Sherwin Williams Creamy vs Alabaster: How to Choose?

Sherwin Williams Creamy vs Alabaster

Sometimes, it isn’t enough to just use a white paint color. You want one that can add a cozy and creamy vibe to your home or space. However, you might be stuck at the Creamy vs Alabaster crossroad. Don’t worry, I’ve got you covered.

Sherwin Williams Creamy and Alabaster are both lovely white paint colors with soft yellow tones. However, Creamy has more…well, creamy tones, giving a stronger cozy vibe. It also makes Alabaster look cool by comparison.

On the other hand, Alabaster completely wins when it comes to beauty and sophistication. It also has a more balanced look and a higher versatility. Sherwin Williams Alabaster is one of the most popular white paint colors from the brand.

That is to give the short answer.

If you want the full comparison and answer, keep on reading this article. I have made a comprehensive examination of both paint colors. You will understand their specifications, color pairings, undertones, etc., at the end of this article.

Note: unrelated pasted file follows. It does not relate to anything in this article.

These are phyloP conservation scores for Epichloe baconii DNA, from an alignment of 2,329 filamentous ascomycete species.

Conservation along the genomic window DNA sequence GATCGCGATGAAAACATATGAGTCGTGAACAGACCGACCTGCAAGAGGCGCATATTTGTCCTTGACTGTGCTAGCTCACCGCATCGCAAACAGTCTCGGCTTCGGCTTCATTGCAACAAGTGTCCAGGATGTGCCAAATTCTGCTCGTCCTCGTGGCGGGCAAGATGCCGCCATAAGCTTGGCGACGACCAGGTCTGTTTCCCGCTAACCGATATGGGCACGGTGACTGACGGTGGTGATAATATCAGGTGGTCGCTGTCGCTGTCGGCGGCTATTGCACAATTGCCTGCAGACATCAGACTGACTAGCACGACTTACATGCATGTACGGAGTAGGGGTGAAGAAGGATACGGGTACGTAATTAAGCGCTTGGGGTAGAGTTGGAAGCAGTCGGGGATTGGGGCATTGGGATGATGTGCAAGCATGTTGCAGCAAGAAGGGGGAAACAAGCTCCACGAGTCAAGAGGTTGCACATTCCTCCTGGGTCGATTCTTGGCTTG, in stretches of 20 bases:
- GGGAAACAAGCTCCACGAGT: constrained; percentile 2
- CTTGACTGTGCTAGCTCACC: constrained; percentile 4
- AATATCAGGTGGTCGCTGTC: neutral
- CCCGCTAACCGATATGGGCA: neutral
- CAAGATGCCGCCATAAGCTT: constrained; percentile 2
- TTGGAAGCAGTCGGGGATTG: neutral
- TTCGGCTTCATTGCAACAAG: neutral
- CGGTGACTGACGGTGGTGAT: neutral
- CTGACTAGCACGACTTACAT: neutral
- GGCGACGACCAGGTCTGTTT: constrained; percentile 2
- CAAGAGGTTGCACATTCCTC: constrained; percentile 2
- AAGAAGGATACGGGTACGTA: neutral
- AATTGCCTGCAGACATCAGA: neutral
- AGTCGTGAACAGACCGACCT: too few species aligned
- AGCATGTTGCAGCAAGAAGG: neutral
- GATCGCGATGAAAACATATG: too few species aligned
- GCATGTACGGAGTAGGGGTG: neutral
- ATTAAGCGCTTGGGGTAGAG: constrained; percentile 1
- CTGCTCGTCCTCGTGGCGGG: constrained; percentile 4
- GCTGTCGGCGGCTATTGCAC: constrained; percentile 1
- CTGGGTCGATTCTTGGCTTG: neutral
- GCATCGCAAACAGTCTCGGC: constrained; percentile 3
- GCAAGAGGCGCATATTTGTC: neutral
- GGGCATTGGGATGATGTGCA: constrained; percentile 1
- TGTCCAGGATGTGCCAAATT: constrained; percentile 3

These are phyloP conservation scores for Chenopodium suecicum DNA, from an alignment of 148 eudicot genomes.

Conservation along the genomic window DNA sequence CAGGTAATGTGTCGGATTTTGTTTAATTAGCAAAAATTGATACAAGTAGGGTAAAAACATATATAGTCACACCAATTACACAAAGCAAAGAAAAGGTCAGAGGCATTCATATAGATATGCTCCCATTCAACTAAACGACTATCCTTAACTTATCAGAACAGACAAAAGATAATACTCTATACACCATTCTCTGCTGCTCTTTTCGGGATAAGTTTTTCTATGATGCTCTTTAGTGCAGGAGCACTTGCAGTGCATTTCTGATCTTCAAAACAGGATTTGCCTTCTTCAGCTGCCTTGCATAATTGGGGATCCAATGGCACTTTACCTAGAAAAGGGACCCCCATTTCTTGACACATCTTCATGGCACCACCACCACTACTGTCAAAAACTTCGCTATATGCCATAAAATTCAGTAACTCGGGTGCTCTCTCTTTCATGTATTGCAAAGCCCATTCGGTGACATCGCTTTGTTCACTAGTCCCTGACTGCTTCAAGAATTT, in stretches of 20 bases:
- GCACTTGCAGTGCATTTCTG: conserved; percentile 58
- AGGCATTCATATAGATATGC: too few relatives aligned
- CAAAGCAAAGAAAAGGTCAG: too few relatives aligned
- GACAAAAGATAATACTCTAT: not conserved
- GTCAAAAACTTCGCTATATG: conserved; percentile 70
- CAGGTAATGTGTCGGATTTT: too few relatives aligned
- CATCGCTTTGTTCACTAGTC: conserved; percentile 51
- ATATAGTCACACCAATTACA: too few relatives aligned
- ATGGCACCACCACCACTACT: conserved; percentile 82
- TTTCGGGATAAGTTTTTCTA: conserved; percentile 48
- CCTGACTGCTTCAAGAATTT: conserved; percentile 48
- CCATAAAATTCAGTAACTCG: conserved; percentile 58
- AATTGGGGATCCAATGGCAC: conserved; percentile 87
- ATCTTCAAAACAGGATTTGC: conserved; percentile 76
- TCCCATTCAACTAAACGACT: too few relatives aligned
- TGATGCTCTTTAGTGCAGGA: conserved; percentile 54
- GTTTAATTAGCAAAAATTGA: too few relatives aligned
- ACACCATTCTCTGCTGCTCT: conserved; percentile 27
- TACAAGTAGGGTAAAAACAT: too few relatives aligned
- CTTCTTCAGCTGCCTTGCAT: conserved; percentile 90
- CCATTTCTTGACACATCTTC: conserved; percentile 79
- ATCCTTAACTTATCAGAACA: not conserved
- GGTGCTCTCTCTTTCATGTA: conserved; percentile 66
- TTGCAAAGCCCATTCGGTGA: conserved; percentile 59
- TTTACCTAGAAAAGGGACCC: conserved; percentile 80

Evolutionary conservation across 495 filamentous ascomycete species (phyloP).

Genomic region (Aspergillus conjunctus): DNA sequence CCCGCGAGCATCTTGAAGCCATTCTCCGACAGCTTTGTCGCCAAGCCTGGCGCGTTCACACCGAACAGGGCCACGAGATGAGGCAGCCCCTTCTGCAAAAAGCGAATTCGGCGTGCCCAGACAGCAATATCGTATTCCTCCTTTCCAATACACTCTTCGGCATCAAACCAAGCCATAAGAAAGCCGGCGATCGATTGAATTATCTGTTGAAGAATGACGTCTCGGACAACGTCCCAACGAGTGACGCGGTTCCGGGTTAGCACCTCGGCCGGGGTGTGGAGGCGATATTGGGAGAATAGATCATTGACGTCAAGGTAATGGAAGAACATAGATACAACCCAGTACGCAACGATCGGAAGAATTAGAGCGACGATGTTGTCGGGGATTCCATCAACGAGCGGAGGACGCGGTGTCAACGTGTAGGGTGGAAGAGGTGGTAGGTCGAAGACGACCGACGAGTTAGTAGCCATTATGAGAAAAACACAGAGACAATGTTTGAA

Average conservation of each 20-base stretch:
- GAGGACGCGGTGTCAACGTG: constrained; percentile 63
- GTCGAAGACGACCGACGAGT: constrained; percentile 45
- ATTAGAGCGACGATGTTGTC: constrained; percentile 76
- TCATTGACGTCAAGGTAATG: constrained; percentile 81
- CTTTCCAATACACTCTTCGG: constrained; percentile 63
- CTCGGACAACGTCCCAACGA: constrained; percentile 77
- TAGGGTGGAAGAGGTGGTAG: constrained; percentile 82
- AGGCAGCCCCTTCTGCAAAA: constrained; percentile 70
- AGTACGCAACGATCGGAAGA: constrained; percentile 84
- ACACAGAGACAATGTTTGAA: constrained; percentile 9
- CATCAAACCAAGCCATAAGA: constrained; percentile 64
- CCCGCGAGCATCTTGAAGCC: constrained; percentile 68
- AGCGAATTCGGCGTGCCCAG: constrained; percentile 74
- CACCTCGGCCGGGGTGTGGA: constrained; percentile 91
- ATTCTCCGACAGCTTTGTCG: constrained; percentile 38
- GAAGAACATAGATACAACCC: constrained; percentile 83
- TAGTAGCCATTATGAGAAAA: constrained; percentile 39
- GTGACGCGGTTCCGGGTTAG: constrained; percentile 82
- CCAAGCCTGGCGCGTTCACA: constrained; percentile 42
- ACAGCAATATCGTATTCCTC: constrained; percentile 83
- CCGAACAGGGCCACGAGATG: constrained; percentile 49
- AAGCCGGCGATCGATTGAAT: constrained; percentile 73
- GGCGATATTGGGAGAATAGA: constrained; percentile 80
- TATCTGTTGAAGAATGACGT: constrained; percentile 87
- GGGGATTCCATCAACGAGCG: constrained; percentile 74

Table of Contents

When to Choose Creamy or Alabaster?

Sherwin Williams Creamy and Alabaster have soft yellow tones and cozy vibes. However, knowing this might not be enough to pick correctly. You need to know the right choice for your space at any time.

So, how do you know when to choose Creamy or Alabaster? Check these tips for a quick way to pick wisely.

Pick Creamy (SW 7012) if:

  1. You desire the creamier option. Sherwin Williams Creamy has stronger yellow tones that give it an edge here.
  2. You want the warmer white of the two.
  3. Your space needs some extra color.
  4. You don’t mind the paint color leaning into yellow sometimes.

Pick Alabaster (SW 7008) if:

  1. You want the less warm option.
  2. You want some gray in the mix.
  3. Your space needs a beautiful white that doesn’t look crisp or stark.
  4. You want the more balanced white. Alabaster balances its yellow tones with some gray. This gives it a higher versatility and makes it an excellent choice for small spaces in particular.

Despite knowing all of the above, making a choice can still look tricky. The reason is that several other factors come together to determine the best option. So, how do we tackle all of these?

Let’s get started.

The Visual Distinctions: Sherwin Williams Creamy vs. Alabaster

We’ll start our comparison by examining pictures of both paint colors in real homes.

First, we’ve got Sherwin Williams Creamy on living room walls.

Image Credit:@benjaminmanor

And Sherwin Williams Alabaster on the walls.

Image Credit:@stephaniecameroninteriors